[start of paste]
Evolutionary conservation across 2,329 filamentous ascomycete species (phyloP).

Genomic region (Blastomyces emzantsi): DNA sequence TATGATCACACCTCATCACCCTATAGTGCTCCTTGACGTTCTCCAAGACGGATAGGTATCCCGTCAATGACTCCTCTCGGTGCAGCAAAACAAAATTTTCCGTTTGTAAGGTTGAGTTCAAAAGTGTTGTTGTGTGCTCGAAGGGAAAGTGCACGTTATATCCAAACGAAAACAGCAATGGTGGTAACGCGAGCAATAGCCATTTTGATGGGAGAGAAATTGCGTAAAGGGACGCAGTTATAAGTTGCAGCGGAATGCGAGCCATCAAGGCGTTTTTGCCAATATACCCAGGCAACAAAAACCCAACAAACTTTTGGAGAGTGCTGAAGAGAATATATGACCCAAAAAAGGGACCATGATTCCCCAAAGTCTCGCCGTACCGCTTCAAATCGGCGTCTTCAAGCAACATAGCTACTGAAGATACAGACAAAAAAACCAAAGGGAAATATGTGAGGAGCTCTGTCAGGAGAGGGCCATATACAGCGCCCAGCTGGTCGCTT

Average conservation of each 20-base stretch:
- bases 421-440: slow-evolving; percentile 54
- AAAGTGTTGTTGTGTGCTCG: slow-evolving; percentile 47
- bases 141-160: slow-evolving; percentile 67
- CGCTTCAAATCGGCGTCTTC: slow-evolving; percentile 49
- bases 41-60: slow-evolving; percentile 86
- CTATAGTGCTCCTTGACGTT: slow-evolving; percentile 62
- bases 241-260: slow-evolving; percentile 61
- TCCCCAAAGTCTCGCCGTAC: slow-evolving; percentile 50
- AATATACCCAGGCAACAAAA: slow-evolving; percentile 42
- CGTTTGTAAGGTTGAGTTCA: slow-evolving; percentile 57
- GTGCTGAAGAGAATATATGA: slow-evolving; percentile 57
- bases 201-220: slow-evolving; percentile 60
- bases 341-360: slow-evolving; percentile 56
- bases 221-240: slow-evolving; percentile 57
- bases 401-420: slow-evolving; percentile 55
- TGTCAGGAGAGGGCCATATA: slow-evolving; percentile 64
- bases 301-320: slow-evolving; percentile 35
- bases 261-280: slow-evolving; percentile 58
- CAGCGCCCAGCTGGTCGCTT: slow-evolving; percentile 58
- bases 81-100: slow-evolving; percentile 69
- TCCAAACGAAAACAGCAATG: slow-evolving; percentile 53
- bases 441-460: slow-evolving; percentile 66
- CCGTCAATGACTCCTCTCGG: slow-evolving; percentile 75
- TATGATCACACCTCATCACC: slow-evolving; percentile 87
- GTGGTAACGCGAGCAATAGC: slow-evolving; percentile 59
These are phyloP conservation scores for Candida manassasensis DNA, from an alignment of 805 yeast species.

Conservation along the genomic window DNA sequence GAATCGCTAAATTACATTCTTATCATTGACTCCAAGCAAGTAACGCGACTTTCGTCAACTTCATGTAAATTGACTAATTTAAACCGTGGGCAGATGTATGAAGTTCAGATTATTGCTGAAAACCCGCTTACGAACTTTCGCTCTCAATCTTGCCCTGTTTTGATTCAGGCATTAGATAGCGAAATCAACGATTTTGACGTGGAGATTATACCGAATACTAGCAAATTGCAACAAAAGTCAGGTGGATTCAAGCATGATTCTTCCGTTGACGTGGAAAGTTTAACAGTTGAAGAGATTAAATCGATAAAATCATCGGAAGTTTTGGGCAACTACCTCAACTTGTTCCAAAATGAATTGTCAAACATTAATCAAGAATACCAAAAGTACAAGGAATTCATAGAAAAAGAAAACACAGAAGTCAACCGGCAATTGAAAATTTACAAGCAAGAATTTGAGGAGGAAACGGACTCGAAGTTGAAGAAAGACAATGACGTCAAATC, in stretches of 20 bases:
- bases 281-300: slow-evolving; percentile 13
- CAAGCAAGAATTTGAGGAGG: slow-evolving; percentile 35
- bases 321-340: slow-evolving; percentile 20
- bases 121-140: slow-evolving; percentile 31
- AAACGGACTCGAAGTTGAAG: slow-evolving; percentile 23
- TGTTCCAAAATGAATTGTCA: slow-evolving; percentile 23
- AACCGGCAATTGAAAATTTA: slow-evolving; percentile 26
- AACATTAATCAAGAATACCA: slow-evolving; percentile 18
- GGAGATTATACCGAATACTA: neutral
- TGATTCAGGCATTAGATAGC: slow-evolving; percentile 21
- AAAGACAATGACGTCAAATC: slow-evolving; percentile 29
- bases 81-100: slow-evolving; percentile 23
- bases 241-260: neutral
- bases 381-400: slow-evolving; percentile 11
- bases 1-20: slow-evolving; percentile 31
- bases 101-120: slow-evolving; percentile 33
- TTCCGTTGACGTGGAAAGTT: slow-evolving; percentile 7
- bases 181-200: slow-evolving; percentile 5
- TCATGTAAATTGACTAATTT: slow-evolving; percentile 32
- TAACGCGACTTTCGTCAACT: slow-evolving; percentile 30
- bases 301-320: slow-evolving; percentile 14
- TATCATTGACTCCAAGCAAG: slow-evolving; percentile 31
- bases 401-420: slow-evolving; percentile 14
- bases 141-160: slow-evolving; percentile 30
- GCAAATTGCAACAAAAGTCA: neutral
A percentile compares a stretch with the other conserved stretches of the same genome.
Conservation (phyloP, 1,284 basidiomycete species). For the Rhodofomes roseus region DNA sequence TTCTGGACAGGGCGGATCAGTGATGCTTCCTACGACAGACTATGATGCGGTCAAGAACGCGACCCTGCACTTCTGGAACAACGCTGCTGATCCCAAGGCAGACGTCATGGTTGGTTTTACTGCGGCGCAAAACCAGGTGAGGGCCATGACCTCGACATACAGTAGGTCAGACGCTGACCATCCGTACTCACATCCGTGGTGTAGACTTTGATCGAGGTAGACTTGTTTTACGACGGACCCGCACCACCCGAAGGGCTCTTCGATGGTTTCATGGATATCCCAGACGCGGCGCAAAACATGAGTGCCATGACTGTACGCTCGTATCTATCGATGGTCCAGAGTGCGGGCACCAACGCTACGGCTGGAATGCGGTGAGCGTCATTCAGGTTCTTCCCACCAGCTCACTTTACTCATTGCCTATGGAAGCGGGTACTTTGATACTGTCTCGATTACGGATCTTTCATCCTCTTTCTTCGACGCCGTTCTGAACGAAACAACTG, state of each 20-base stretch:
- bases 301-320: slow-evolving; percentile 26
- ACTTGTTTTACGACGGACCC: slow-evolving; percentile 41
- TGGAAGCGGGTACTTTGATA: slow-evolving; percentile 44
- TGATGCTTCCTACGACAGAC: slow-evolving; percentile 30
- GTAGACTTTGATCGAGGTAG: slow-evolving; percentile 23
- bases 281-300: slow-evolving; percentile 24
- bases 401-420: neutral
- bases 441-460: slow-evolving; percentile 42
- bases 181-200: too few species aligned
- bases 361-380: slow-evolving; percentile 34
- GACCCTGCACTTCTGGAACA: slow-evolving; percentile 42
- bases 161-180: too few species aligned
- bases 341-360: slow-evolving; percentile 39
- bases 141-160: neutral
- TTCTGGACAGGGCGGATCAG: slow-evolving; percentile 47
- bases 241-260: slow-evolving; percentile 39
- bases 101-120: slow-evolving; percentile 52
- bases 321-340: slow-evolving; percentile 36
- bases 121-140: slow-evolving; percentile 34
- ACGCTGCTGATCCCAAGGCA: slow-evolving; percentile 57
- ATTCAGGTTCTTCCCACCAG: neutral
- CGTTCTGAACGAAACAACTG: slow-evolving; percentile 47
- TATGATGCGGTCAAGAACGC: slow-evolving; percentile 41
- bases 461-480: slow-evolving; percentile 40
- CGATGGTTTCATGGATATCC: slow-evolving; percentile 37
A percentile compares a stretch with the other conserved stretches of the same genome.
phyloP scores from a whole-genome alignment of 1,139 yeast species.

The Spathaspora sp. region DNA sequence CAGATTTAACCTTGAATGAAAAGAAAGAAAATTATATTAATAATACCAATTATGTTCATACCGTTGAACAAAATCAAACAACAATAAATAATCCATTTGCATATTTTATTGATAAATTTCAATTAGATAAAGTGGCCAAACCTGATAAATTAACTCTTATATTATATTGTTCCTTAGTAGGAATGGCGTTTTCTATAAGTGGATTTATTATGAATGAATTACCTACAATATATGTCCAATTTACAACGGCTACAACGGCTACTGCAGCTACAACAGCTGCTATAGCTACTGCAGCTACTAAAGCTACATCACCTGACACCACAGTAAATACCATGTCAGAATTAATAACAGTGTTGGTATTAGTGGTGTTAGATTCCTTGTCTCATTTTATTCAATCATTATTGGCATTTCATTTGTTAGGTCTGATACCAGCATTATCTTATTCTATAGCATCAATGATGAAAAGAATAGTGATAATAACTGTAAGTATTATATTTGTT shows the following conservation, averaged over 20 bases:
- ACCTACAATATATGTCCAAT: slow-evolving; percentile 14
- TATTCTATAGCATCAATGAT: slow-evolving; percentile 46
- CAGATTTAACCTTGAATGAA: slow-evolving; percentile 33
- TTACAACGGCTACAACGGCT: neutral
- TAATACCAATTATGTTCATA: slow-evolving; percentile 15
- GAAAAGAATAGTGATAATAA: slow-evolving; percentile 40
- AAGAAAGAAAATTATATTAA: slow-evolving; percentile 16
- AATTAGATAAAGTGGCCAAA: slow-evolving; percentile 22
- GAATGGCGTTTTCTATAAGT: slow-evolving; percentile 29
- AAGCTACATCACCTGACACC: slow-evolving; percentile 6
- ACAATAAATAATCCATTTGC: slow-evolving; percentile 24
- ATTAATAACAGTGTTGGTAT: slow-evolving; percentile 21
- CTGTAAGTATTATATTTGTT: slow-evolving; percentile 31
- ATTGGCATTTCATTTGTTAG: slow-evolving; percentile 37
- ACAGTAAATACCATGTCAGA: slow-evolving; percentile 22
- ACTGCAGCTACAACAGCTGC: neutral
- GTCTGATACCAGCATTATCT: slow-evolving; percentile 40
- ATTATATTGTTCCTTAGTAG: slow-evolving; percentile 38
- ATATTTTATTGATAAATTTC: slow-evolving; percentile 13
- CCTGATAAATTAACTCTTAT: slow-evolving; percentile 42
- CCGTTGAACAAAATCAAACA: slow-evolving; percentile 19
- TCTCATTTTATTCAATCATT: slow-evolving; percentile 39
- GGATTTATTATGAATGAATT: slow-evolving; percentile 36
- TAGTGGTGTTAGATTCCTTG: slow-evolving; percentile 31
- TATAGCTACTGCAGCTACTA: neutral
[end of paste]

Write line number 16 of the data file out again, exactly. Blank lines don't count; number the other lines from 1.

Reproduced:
- bases 341-360: slow-evolving; percentile 56